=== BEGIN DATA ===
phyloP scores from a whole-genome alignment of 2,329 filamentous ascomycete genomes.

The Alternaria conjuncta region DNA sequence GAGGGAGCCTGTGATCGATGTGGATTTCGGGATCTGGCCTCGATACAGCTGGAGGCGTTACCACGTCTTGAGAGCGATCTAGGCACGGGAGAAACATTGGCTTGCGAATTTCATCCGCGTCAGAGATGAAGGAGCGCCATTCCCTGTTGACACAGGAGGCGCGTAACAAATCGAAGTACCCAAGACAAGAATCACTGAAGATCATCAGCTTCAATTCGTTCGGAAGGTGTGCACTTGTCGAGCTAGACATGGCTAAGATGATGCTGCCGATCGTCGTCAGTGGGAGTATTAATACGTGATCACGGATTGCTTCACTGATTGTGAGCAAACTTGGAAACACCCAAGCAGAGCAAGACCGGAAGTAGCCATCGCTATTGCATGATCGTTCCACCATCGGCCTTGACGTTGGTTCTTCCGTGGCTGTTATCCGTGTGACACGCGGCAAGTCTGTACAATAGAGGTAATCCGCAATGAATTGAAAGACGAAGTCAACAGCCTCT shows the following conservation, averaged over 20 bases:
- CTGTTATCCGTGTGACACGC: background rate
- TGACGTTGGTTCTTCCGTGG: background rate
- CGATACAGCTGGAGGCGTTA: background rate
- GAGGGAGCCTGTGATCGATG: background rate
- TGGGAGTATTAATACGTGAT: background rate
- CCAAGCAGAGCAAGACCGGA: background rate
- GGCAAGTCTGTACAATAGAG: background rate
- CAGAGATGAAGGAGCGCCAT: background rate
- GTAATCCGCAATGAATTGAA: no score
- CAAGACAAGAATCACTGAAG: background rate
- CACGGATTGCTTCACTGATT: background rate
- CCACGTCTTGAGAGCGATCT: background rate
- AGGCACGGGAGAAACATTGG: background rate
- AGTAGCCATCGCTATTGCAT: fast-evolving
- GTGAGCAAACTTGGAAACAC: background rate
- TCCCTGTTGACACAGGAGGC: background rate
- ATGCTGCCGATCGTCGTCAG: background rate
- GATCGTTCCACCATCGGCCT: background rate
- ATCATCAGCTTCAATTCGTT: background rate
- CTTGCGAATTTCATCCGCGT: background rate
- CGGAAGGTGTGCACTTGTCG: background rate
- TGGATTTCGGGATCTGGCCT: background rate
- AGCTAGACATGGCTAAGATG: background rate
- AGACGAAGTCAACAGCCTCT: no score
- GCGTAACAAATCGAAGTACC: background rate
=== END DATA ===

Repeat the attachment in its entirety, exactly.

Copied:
phyloP scores from a whole-genome alignment of 2,329 filamentous ascomycete genomes.

The Alternaria conjuncta region DNA sequence GAGGGAGCCTGTGATCGATGTGGATTTCGGGATCTGGCCTCGATACAGCTGGAGGCGTTACCACGTCTTGAGAGCGATCTAGGCACGGGAGAAACATTGGCTTGCGAATTTCATCCGCGTCAGAGATGAAGGAGCGCCATTCCCTGTTGACACAGGAGGCGCGTAACAAATCGAAGTACCCAAGACAAGAATCACTGAAGATCATCAGCTTCAATTCGTTCGGAAGGTGTGCACTTGTCGAGCTAGACATGGCTAAGATGATGCTGCCGATCGTCGTCAGTGGGAGTATTAATACGTGATCACGGATTGCTTCACTGATTGTGAGCAAACTTGGAAACACCCAAGCAGAGCAAGACCGGAAGTAGCCATCGCTATTGCATGATCGTTCCACCATCGGCCTTGACGTTGGTTCTTCCGTGGCTGTTATCCGTGTGACACGCGGCAAGTCTGTACAATAGAGGTAATCCGCAATGAATTGAAAGACGAAGTCAACAGCCTCT shows the following conservation, averaged over 20 bases:
- CTGTTATCCGTGTGACACGC: background rate
- TGACGTTGGTTCTTCCGTGG: background rate
- CGATACAGCTGGAGGCGTTA: background rate
- GAGGGAGCCTGTGATCGATG: background rate
- TGGGAGTATTAATACGTGAT: background rate
- CCAAGCAGAGCAAGACCGGA: background rate
- GGCAAGTCTGTACAATAGAG: background rate
- CAGAGATGAAGGAGCGCCAT: background rate
- GTAATCCGCAATGAATTGAA: no score
- CAAGACAAGAATCACTGAAG: background rate
- CACGGATTGCTTCACTGATT: background rate
- CCACGTCTTGAGAGCGATCT: background rate
- AGGCACGGGAGAAACATTGG: background rate
- AGTAGCCATCGCTATTGCAT: fast-evolving
- GTGAGCAAACTTGGAAACAC: background rate
- TCCCTGTTGACACAGGAGGC: background rate
- ATGCTGCCGATCGTCGTCAG: background rate
- GATCGTTCCACCATCGGCCT: background rate
- ATCATCAGCTTCAATTCGTT: background rate
- CTTGCGAATTTCATCCGCGT: background rate
- CGGAAGGTGTGCACTTGTCG: background rate
- TGGATTTCGGGATCTGGCCT: background rate
- AGCTAGACATGGCTAAGATG: background rate
- AGACGAAGTCAACAGCCTCT: no score
- GCGTAACAAATCGAAGTACC: background rate